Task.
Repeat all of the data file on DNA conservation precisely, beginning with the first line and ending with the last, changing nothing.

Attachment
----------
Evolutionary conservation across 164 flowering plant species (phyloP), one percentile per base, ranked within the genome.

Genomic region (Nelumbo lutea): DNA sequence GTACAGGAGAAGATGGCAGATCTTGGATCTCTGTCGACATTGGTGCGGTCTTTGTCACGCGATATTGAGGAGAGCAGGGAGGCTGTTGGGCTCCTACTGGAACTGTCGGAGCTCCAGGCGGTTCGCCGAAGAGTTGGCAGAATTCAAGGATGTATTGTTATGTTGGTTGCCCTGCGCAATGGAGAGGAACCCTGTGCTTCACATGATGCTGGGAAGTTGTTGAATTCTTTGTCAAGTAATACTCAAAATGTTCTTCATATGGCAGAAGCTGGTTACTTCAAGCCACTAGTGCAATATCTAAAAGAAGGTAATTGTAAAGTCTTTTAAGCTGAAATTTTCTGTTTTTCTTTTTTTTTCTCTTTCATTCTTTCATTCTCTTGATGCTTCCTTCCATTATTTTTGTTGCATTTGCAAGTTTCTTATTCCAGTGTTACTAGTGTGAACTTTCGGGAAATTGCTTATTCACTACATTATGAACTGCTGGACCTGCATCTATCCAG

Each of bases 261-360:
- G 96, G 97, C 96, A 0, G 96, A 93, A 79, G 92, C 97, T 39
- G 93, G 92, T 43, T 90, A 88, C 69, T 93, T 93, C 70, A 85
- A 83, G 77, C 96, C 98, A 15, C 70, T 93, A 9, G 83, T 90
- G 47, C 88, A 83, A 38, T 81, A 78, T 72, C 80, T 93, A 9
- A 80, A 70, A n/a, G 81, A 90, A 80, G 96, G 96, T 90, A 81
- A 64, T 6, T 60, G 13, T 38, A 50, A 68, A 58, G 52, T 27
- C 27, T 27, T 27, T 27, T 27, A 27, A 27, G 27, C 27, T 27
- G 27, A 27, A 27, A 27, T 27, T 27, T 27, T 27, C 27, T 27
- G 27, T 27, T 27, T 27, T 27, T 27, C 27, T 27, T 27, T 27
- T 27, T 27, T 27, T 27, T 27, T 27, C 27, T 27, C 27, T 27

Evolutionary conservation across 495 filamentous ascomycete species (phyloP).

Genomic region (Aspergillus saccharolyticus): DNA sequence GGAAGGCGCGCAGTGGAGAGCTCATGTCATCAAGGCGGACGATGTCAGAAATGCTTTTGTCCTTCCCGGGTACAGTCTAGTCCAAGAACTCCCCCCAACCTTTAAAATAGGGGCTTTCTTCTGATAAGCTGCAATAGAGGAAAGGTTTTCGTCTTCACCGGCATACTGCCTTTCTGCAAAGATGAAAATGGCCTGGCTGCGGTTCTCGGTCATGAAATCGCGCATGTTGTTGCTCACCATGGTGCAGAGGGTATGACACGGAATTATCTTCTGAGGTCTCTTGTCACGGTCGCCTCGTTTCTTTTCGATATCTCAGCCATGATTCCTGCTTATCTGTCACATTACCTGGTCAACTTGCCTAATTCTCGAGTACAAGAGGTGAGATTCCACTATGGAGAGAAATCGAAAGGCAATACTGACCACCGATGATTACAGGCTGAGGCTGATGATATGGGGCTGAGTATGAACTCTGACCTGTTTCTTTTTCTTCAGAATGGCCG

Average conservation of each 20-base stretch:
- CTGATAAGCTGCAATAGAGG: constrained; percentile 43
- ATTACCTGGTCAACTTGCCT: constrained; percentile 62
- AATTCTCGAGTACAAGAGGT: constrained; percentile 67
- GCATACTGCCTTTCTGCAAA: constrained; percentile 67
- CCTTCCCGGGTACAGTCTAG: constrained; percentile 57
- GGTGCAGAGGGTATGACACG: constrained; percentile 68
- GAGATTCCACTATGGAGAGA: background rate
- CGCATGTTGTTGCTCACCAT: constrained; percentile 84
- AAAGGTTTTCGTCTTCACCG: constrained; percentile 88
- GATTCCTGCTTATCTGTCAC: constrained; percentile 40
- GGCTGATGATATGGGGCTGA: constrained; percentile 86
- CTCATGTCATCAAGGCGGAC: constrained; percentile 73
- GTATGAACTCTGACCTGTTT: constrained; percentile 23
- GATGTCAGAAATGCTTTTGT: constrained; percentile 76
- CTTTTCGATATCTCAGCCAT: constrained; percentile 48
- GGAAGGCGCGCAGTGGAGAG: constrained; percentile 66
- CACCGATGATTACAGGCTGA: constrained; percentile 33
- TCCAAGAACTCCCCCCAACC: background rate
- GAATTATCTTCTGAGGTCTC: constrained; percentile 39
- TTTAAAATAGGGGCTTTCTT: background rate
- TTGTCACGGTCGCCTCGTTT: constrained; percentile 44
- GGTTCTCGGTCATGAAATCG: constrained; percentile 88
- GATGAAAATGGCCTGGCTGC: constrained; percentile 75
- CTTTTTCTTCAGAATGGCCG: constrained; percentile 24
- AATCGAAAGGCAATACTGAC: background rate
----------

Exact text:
Evolutionary conservation across 164 flowering plant species (phyloP), one percentile per base, ranked within the genome.

Genomic region (Nelumbo lutea): DNA sequence GTACAGGAGAAGATGGCAGATCTTGGATCTCTGTCGACATTGGTGCGGTCTTTGTCACGCGATATTGAGGAGAGCAGGGAGGCTGTTGGGCTCCTACTGGAACTGTCGGAGCTCCAGGCGGTTCGCCGAAGAGTTGGCAGAATTCAAGGATGTATTGTTATGTTGGTTGCCCTGCGCAATGGAGAGGAACCCTGTGCTTCACATGATGCTGGGAAGTTGTTGAATTCTTTGTCAAGTAATACTCAAAATGTTCTTCATATGGCAGAAGCTGGTTACTTCAAGCCACTAGTGCAATATCTAAAAGAAGGTAATTGTAAAGTCTTTTAAGCTGAAATTTTCTGTTTTTCTTTTTTTTTCTCTTTCATTCTTTCATTCTCTTGATGCTTCCTTCCATTATTTTTGTTGCATTTGCAAGTTTCTTATTCCAGTGTTACTAGTGTGAACTTTCGGGAAATTGCTTATTCACTACATTATGAACTGCTGGACCTGCATCTATCCAG

Each of bases 261-360:
- G 96, G 97, C 96, A 0, G 96, A 93, A 79, G 92, C 97, T 39
- G 93, G 92, T 43, T 90, A 88, C 69, T 93, T 93, C 70, A 85
- A 83, G 77, C 96, C 98, A 15, C 70, T 93, A 9, G 83, T 90
- G 47, C 88, A 83, A 38, T 81, A 78, T 72, C 80, T 93, A 9
- A 80, A 70, A n/a, G 81, A 90, A 80, G 96, G 96, T 90, A 81
- A 64, T 6, T 60, G 13, T 38, A 50, A 68, A 58, G 52, T 27
- C 27, T 27, T 27, T 27, T 27, A 27, A 27, G 27, C 27, T 27
- G 27, A 27, A 27, A 27, T 27, T 27, T 27, T 27, C 27, T 27
- G 27, T 27, T 27, T 27, T 27, T 27, C 27, T 27, T 27, T 27
- T 27, T 27, T 27, T 27, T 27, T 27, C 27, T 27, C 27, T 27

Evolutionary conservation across 495 filamentous ascomycete species (phyloP).

Genomic region (Aspergillus saccharolyticus): DNA sequence GGAAGGCGCGCAGTGGAGAGCTCATGTCATCAAGGCGGACGATGTCAGAAATGCTTTTGTCCTTCCCGGGTACAGTCTAGTCCAAGAACTCCCCCCAACCTTTAAAATAGGGGCTTTCTTCTGATAAGCTGCAATAGAGGAAAGGTTTTCGTCTTCACCGGCATACTGCCTTTCTGCAAAGATGAAAATGGCCTGGCTGCGGTTCTCGGTCATGAAATCGCGCATGTTGTTGCTCACCATGGTGCAGAGGGTATGACACGGAATTATCTTCTGAGGTCTCTTGTCACGGTCGCCTCGTTTCTTTTCGATATCTCAGCCATGATTCCTGCTTATCTGTCACATTACCTGGTCAACTTGCCTAATTCTCGAGTACAAGAGGTGAGATTCCACTATGGAGAGAAATCGAAAGGCAATACTGACCACCGATGATTACAGGCTGAGGCTGATGATATGGGGCTGAGTATGAACTCTGACCTGTTTCTTTTTCTTCAGAATGGCCG

Average conservation of each 20-base stretch:
- CTGATAAGCTGCAATAGAGG: constrained; percentile 43
- ATTACCTGGTCAACTTGCCT: constrained; percentile 62
- AATTCTCGAGTACAAGAGGT: constrained; percentile 67
- GCATACTGCCTTTCTGCAAA: constrained; percentile 67
- CCTTCCCGGGTACAGTCTAG: constrained; percentile 57
- GGTGCAGAGGGTATGACACG: constrained; percentile 68
- GAGATTCCACTATGGAGAGA: background rate
- CGCATGTTGTTGCTCACCAT: constrained; percentile 84
- AAAGGTTTTCGTCTTCACCG: constrained; percentile 88
- GATTCCTGCTTATCTGTCAC: constrained; percentile 40
- GGCTGATGATATGGGGCTGA: constrained; percentile 86
- CTCATGTCATCAAGGCGGAC: constrained; percentile 73
- GTATGAACTCTGACCTGTTT: constrained; percentile 23
- GATGTCAGAAATGCTTTTGT: constrained; percentile 76
- CTTTTCGATATCTCAGCCAT: constrained; percentile 48
- GGAAGGCGCGCAGTGGAGAG: constrained; percentile 66
- CACCGATGATTACAGGCTGA: constrained; percentile 33
- TCCAAGAACTCCCCCCAACC: background rate
- GAATTATCTTCTGAGGTCTC: constrained; percentile 39
- TTTAAAATAGGGGCTTTCTT: background rate
- TTGTCACGGTCGCCTCGTTT: constrained; percentile 44
- GGTTCTCGGTCATGAAATCG: constrained; percentile 88
- GATGAAAATGGCCTGGCTGC: constrained; percentile 75
- CTTTTTCTTCAGAATGGCCG: constrained; percentile 24
- AATCGAAAGGCAATACTGAC: background rate